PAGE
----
Haute Cuisine

Haute Cuisine tells the true story of the first woman hired to cook for French President Francois Mitterrand. The delightful Catherine Frot portrays Hortense Laborie the character based on Danièle Delpeuch. When Hortense is plucked from her farm outside Paris, she enters into a society that had never seen a woman before. There were many chefs and cooks for several kitchens at the President's Palace but none had ever been run by a woman. And the men were beasts doing stupid neanderthal things to sabotage her along the way even creating rumors that she was the President's mistress. But the main part of what stands out about this film is the love of food. The love of preparing food and it really shows that it is an art. This is a film for a foodie who likes to see a woman break through another glass ceiling. (Melissa Silverstein)


My Lucky Star - Dennie Gordon

A woman gets caught up in an international diamond heist that draws her near to a spy trying to save the world. (IMDB) Read director Dennie Gordon's experience making the film.

Films About Women Currently Playing

Wadjda - Haifaa Al-Mansour

And While We Were Here - Written and Directed by Kat Coiro

Plush - Catherine Hardwicke

Mademoiselle C - (doc)

Mother of George - Written by Darci Picoult

Touchy Feely - Written and Directed by Lynn Shelton

Adore - Directed by Anne Fontaine

A Teacher - Written and Directed by Hannah Fidell

Populaire

Good Ol' Freda

Afternoon Delight - Written and Directed by Jill Soloway

Passion

The Mortal Intruments: City of Bones - Written by Jessica Postigo

Short Term 12

Austenland - Written and Directed by Jerusha Hess, Adapted for the Screen by Jerusha Hess and Shannon Hale

The Patience Stone

In A World... - Written and Directed by Lake Bell

Blue Jasmine

The Heat - Written by Katie Dippold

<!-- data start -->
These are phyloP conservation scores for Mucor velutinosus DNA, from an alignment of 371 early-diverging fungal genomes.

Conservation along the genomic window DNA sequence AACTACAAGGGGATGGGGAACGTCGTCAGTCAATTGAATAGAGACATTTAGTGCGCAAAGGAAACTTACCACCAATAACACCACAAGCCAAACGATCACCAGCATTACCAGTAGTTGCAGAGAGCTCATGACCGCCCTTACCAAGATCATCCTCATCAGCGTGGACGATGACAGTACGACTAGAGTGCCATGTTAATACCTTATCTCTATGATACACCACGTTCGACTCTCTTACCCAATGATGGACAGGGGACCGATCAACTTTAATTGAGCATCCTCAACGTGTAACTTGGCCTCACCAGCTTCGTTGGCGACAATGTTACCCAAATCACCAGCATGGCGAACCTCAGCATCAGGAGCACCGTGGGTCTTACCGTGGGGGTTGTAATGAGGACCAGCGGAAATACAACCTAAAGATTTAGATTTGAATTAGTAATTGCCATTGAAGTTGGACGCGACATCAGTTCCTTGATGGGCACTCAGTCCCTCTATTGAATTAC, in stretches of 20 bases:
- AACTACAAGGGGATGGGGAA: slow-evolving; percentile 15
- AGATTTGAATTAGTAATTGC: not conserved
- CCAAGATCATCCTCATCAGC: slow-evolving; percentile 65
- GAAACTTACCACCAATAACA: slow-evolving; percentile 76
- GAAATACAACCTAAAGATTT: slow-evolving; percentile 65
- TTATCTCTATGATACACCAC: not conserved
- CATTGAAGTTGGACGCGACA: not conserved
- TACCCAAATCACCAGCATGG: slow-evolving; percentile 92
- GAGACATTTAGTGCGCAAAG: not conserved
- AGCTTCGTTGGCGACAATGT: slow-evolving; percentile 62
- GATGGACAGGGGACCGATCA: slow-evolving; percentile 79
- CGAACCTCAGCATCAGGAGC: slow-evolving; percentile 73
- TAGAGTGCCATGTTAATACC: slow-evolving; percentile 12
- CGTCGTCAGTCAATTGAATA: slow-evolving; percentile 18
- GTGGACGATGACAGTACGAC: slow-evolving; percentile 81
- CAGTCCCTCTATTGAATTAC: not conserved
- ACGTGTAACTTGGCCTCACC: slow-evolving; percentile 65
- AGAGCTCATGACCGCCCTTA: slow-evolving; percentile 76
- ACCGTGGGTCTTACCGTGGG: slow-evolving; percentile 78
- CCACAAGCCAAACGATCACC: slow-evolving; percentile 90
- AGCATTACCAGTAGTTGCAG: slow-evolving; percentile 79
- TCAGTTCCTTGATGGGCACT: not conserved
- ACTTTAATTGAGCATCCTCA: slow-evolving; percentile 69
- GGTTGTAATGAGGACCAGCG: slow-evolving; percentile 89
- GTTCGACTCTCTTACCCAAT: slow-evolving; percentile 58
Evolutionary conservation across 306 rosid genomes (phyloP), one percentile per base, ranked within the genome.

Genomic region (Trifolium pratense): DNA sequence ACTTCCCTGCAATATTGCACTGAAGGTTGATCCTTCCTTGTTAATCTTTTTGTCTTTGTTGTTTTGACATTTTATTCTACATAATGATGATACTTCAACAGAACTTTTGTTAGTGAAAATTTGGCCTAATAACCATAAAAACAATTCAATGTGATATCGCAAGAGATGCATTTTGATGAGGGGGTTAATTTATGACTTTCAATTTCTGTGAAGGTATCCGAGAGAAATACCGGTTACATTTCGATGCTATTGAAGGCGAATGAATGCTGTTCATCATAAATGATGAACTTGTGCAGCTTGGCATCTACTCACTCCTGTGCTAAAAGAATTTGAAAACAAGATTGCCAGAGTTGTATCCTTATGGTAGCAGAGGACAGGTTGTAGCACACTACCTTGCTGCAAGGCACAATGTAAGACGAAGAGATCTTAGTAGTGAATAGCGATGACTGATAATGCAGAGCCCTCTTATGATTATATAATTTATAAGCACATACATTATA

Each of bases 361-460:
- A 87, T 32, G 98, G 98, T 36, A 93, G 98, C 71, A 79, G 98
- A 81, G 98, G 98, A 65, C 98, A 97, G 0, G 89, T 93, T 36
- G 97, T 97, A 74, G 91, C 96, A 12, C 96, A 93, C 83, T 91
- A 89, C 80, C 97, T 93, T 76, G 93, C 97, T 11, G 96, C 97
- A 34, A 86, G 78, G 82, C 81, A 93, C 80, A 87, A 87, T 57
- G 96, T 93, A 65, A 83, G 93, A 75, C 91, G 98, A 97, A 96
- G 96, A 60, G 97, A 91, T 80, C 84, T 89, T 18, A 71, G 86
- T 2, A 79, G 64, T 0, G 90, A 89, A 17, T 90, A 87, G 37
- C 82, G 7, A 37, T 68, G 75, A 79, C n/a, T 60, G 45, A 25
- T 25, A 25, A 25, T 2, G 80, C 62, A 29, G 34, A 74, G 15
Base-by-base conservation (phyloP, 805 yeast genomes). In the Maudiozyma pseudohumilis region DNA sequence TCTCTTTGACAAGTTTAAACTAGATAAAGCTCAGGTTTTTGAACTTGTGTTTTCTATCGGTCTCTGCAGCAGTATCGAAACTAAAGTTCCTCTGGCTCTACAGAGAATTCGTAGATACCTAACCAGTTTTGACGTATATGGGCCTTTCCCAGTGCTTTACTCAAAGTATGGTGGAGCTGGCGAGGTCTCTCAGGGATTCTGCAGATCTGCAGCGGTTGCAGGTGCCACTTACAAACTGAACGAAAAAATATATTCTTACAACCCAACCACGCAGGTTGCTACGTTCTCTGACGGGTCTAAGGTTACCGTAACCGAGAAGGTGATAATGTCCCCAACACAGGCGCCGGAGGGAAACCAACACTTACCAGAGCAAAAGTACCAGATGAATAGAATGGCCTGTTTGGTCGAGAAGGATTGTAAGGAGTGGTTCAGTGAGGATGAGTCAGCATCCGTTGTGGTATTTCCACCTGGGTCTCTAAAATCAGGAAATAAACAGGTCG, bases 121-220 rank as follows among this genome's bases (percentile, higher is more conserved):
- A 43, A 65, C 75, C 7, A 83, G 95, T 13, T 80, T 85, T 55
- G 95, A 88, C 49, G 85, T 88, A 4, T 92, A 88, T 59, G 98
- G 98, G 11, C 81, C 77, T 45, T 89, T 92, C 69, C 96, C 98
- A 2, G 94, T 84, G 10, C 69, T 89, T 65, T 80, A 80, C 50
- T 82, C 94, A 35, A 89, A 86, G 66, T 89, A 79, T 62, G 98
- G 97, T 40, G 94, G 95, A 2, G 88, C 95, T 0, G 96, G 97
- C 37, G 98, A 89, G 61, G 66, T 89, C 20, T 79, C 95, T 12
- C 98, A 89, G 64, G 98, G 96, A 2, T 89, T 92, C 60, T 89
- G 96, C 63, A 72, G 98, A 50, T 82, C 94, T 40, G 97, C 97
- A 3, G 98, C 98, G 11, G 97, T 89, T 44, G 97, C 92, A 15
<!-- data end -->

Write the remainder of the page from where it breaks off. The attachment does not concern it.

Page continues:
Hannah Arendt - Directed by Margarethe von Trotta

Fill The Void - Written and Directed by Rama Burshstein


Films Directed by Women Opening This Weekend

The Muslims Are Coming! - Co-Directed by Negin Farsad and Dean Obeidallah

Acclaimed comedians Negin Farsad and Dean Obeidallah lead a group of Muslim-American standup comedians as they go on the road to counter Islamophobia using the only weapon they have: jokes. THE MUSLIMS ARE COMING! follows these comics as they visit big cities, rural villages, and everything in between to do shows, meet locals, and counter the haters. Commentary from pop culture icons like the Daily Show's host Jon Stewart and correspondent Aasif Mandvi, Rachel Maddow, Janeane Garofalo, CNN's Soledad O'Brien, David Cross, and Lewis Black pepper the film as the comedians travel through middle America. (From Press Materials)


Films Directed by Women Currently Playing

Harry Dean Stanton: Partly Fiction - Sophie Huber (doc)

Herb and Dorothy 50x50 - Megumi Sasaki (doc)

Out of the Clear Blue Sky - Directed by Danielle Gardner (doc)

Our Nixon - Directed by Penny Lane (doc)

Blackfish - Directed by Gabriela Coperthwaite (doc)

Love Is All You Need - Directed by Susanne Bier


Films Written by Women Currently Playing

Before Midnight - Co-Written by Julie Delpy


Films By and About Women on DVD/And Or On Demand

Nashville Season 1

The Bling Ring - written and directed by Sofia Coppola

The East - Co-Written by Brit Marling

A Girl and A Gun - Cathryne Czubeck (doc)

Augustine - Alice Winocour

Sun Don't Shine - Amy Seimetz (VOD)